The Routledge Companion to Philosophy of Social Science: 1st Edition (Hardback) book cover

The Routledge Companion to Philosophy of Social Science

1st Edition

Edited by Lee McIntyre, Alex Rosenberg


454 pages

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pub: 2016-12-22
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The Routledge Companion to Philosophy of Social Science is an outstanding guide to the major themes, movements, debates, and topics in the philosophy of social science. It includes thirty-seven newly written chapters, by many of the leading scholars in the field, as well as a comprehensive introduction by the editors. Insofar as possible, the material in this volume is presented in accessible language, with an eye toward undergraduate and graduate students who may be coming to some of this material for the first time. Scholars too will appreciate this clarity, along with the chance to read about the latest advances in the discipline. The Routledge Companion to Philosophy of Social Science is broken up into four parts.

    • Historical and Philosophical Context
    • Concepts
    • Debates
    • Individual Sciences

Edited by two of the leading scholars in the discipline, this volume is essential reading for anyone interested in the philosophy of social science, and its many areas of connection and overlap with key debates in the philosophy of science.


A state-of-the-art collection of original essays by the best writers in the field of history and philosophy of the social sciences.

--Merrilee H. Salmon, University of Pittsburgh

Table of Contents

Part I. Historical and philosophical context

  1. Comte and the Positivist Vision
  2. Vincent Guillin

  3. Durkheim and the Methods of Scientific Sociology
  4. Warren Schmaus

  5. Verstehen and the Reaction Against Positivism
  6. Brian Fay

  7. The Development of Logical Empiricism
  8. Thomas Uebel

  9. Kuhn’s Influence on the Social Sciences
  10. K. Brad Wray

  11. Popper’s Influence on the Social Sciences
  12. Jeremy Shearmur

  13. Interpretation and Critical Theory
  14. Ken Baynes

  15. The Empirical Counter-Revolution
  16. Jaakko Kuorikoski

    Part II. Concepts

  17. Explanation
  18. David Henderson

  19. Reductionism
  20. Harold Kincaid

  21. Emergence
  22. Julie Zahle

  23. Methodological Individualism
  24. Petri Ylikoski

  25. Functionalism
  26. Alex Rosenberg

  27. Naturalism
  28. David Livingstone Smith

  29. Game Theory
  30. Cristina Bicchieri & Giacomo Sillari

  31. Situational Analysis
  32. Kevin D. Hoover

  33. Bias in Social Scientific Experimentation
  34. Sharon Crasnow

  35. Causal Inference and Modeling
  36. Tuukka Kaidesoja

  37. Collective Intentionality
  38. Kirk Ludwig & Marija Jankovic

  39. Microfoundations, Mechanism, and Causal Powers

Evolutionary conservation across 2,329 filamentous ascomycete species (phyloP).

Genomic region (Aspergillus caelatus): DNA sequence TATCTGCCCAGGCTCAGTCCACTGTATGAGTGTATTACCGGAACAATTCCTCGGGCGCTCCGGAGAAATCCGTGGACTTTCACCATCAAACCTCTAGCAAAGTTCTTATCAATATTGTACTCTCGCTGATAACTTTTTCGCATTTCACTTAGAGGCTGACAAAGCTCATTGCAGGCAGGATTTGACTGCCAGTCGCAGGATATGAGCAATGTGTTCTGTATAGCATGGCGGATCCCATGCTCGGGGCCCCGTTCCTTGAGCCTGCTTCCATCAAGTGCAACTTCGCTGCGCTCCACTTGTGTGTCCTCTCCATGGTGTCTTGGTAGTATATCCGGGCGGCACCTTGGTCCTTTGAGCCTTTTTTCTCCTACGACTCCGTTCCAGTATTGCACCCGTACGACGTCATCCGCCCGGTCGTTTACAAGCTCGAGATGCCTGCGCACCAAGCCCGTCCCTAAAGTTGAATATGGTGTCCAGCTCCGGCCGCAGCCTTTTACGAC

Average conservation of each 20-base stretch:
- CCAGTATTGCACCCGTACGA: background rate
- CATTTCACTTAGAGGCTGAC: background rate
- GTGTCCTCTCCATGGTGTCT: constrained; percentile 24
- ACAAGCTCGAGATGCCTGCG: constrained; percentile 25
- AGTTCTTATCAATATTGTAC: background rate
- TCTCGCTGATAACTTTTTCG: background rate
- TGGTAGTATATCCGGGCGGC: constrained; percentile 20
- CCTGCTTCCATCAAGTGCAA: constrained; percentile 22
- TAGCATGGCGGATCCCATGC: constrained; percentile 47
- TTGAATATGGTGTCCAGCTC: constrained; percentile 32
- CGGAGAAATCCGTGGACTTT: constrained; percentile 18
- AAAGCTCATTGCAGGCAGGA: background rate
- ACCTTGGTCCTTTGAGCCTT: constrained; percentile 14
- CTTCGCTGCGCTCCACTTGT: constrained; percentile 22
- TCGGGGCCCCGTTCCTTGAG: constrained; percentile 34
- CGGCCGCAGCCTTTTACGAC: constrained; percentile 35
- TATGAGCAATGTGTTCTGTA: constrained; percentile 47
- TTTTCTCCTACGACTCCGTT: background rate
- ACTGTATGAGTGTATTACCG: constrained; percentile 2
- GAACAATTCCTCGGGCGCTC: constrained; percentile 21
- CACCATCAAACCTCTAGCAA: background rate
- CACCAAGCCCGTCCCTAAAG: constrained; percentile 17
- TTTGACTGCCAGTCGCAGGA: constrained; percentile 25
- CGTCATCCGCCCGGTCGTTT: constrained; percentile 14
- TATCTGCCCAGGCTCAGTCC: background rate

40. Dan Little

  41. Social Ontology
  42. Brian Epstein

  43. Realism and Anti-Realism
  44. Kareem Khalifa & Randall Harp

  45. Critical Realism
  46. Justin Cruickshank

  47. Objectivity
  48. Eleonora Montuschi

    Part III. Debates

  49. Are There Social Scientific Laws?
  50. Julian Reiss

  51. Behavioral Economics
  52. Conrad Heilmann

  53. Machine Epistemology and Big Data
  54. Greg Wheeler

  55. Evolutionary Psychology
  56. Stephen M. Downes

  57. Cognitive Science
  58. Stephen Turner and David Eck

  59. The Social Construction of Knowledge
  60. Steve Fuller

  61. Feminism in Social Research
  62. Marianne Janack

  63. Race in Social Research
  64. Michael Root

    Part IV. Individual Sciences

  65. Philosophy of Economics
  66. Don Ross

  67. Philosophy of History
  68. Paul A. Roth

  69. Philosophy of Psychology
  70. Nico Orlandi & Janette Dinishak

  71. Philosophy of Sociology & Anthropology
  72. Mark Risjord

  73. Why Is There No Philosophy of Political Science?

Bruno Verbeek & Lee McIntyre

About the Editors

Lee McIntyre is a Research Fellow at the Center for Philosophy and History of Science at Boston University and an Instructor in Ethics at Harvard Extension School. He is the author of several books, including Respecting Truth: Willful Ignorance in the Internet Age (Routledge 2015) and Dark Ages: The Case for a Science of Human Behavior (MIT Press, 2006).

Alex Rosenberg is an American philosopher and the R. Taylor Cole Professor of Philosophy at Duke University. Rosenberg has written many books, including The Atheist s Guide to Reality. The Girl from Krakow is his first novel. It is based on the experiences of several individuals through the 1930s and World War II.

About the Series

Routledge Philosophy Companions

Routledge Philosophy Companions offer thorough, high quality surveys and assessments of the major topics and periods in philosophy. Covering key problems, themes and thinkers, all entries are specially commissioned for each volume and written by leading scholars in the field. Clear, accessible and carefully edited and organised, Routledge Philosophy Companions are indispensable for anyone coming to a major topic or period in philosophy, as well as for the more advanced reader.

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